It is common for people with MS to give up work or reduce working hours, often because the burden of physical disability, cognitive difficulties, fatigue or depression becomes too heavy [1,2].
In the BENEFIT-11 study, 73.4% of patients continued to work compared with 81.3% at baseline. Over 80% of those employed continued to work 20 hours or more per week .
The data compare in-line or favorably with other evaluations among patients with MS:
- A survey of 4,590 German MS patients of working age reported an employment/self-employment rate of 51%. These patients had an average disease duration of 16 years .
- Another review of 1,727 MS patients in New Zealand with an average of 15 years since symptom onset found that more than half (54%) were unemployed .
- In a longitudinal Australian cohort study (N=207), 74% of the patients continued to be employed 10 years after a first episode of central nervous system demyelination . In comparison: BENEFIT-11 reported an employment rate of 73% .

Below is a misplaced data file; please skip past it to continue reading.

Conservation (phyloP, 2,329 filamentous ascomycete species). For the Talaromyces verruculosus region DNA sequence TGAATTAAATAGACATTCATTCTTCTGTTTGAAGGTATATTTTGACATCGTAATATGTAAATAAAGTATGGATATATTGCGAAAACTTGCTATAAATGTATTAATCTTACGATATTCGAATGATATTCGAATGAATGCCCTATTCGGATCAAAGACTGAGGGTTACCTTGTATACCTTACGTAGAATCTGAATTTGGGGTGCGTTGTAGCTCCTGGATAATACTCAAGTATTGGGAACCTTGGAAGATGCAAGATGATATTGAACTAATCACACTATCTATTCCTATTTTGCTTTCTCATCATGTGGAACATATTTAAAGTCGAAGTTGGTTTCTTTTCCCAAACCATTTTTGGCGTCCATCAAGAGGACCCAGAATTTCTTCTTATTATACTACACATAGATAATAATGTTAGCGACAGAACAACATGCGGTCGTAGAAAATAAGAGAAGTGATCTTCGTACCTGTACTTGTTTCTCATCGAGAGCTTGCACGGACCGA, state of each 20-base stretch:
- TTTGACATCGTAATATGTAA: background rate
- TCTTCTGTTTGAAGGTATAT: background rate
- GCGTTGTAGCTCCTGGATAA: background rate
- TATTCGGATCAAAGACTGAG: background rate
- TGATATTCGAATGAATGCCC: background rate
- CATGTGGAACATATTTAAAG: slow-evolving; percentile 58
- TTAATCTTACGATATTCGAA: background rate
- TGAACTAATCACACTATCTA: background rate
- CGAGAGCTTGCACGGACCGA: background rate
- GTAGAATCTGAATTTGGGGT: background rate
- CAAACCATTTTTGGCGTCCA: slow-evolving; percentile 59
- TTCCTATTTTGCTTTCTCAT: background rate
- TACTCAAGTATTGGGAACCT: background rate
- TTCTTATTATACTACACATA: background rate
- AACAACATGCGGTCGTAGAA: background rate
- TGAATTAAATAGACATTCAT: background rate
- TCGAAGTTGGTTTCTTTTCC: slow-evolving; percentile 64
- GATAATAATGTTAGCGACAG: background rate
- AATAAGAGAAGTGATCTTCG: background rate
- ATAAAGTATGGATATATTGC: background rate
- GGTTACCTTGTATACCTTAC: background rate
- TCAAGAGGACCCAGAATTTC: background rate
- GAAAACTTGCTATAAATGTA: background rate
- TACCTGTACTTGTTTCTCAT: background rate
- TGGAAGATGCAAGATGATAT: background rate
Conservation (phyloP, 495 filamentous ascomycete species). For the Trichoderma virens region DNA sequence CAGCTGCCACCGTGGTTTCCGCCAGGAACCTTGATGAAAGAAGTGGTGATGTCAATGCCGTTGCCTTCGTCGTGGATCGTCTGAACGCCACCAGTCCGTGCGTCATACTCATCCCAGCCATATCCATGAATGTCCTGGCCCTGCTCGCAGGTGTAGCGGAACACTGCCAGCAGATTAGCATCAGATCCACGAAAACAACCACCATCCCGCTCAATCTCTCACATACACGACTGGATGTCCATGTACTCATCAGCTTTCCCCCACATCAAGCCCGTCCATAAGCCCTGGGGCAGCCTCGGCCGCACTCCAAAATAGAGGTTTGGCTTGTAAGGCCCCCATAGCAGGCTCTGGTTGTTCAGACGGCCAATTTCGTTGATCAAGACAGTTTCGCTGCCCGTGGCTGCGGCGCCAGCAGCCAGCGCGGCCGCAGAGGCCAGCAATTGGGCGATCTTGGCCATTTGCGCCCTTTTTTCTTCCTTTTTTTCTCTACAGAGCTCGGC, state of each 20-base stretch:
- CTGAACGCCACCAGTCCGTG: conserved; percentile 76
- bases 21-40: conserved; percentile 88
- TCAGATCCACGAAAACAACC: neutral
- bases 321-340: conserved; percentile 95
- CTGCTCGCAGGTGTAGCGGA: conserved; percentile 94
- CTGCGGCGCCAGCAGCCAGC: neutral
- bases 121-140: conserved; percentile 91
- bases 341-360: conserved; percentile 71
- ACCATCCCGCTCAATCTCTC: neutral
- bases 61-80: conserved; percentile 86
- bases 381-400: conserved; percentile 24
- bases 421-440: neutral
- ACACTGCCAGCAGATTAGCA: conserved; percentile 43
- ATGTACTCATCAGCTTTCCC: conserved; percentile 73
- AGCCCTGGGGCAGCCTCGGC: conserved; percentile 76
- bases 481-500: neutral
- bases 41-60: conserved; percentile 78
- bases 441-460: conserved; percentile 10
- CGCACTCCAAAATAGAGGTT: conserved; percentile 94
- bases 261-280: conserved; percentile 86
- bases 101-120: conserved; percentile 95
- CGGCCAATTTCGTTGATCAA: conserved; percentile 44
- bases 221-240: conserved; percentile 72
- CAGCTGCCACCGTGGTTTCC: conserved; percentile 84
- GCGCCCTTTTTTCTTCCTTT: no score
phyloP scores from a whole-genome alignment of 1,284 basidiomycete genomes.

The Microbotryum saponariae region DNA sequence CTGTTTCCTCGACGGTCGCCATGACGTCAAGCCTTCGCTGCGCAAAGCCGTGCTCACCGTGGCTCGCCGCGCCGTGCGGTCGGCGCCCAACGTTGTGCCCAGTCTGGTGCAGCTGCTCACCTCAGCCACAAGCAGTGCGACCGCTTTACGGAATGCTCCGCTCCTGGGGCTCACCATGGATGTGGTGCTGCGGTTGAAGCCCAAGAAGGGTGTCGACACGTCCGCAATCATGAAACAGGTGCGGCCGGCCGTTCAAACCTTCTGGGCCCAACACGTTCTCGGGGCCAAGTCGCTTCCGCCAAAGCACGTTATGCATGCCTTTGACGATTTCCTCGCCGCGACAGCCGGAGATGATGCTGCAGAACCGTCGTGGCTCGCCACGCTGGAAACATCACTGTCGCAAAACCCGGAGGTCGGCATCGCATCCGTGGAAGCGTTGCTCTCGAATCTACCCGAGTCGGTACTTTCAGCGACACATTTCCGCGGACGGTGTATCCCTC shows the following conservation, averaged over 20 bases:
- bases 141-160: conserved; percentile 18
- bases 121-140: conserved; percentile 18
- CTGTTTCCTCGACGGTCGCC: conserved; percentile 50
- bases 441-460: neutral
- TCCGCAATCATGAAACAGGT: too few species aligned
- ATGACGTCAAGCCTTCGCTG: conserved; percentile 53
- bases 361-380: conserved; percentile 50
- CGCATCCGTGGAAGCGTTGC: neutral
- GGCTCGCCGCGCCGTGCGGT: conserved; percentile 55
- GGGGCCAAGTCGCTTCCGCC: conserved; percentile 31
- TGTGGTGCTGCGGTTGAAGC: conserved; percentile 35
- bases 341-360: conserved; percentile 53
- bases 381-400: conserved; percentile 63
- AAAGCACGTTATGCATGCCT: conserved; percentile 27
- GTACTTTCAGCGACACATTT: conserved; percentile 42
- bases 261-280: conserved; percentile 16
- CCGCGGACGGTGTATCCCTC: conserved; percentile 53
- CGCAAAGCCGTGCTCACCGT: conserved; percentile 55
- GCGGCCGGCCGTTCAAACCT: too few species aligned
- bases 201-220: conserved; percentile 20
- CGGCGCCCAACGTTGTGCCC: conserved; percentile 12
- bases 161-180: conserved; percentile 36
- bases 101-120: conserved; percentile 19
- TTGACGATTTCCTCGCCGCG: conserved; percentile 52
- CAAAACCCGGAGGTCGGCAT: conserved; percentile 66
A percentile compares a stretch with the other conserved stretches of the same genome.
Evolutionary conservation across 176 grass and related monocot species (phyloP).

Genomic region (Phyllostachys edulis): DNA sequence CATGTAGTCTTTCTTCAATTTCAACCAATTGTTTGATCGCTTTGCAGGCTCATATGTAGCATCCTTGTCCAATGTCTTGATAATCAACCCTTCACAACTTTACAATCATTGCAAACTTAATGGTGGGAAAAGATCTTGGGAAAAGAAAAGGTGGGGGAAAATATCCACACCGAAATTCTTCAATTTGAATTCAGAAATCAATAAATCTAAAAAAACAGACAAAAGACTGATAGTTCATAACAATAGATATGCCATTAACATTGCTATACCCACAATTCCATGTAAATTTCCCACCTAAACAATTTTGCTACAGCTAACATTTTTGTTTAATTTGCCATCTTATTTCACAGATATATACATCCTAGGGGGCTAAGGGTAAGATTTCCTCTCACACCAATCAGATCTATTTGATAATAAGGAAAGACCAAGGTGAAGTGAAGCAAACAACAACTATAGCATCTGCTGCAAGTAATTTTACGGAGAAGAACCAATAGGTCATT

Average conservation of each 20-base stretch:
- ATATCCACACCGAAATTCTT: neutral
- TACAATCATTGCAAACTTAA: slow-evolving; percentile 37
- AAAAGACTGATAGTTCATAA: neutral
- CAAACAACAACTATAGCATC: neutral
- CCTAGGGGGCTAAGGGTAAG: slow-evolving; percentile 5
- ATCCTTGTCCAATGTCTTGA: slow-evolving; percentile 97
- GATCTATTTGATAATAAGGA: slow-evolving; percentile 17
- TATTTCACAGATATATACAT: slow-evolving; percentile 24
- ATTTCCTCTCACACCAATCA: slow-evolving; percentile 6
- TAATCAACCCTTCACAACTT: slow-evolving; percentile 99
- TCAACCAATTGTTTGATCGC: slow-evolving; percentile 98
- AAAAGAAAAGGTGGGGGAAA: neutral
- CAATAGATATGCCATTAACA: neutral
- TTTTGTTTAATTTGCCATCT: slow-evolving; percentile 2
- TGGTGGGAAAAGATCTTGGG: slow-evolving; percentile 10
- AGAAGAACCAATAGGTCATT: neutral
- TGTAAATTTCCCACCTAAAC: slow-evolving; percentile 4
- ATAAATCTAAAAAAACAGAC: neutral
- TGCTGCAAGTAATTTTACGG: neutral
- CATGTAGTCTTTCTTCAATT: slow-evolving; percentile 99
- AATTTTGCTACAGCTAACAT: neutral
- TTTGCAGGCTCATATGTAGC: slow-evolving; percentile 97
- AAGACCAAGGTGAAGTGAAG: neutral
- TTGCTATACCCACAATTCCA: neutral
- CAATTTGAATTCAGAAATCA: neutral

Employment status remained largely stable for the majority of patients in the BENEFIT study  and compared favorably with other recent evaluations of MS patients [4-6]
- Kobelt G et al. Mult Scler 2017; 23(2S): 4-16. Return to content
- Kobelt G et al. Mult Scler 2019; 25(5): 740-9. Return to content
- Kappos L et al. Neurology 2016; 87(10): 978-87. Return to content
- Flachenecker P et al. Mult Scler 2017; 23(2_suppl): 78-90. Return to content
- Pearson JF et al. Acta Neurol Scand 2017; 136(3): 223-32. Return to content
- Zarghami A et al. Mult Scler. 2022;28(11):1793-1807. Return to content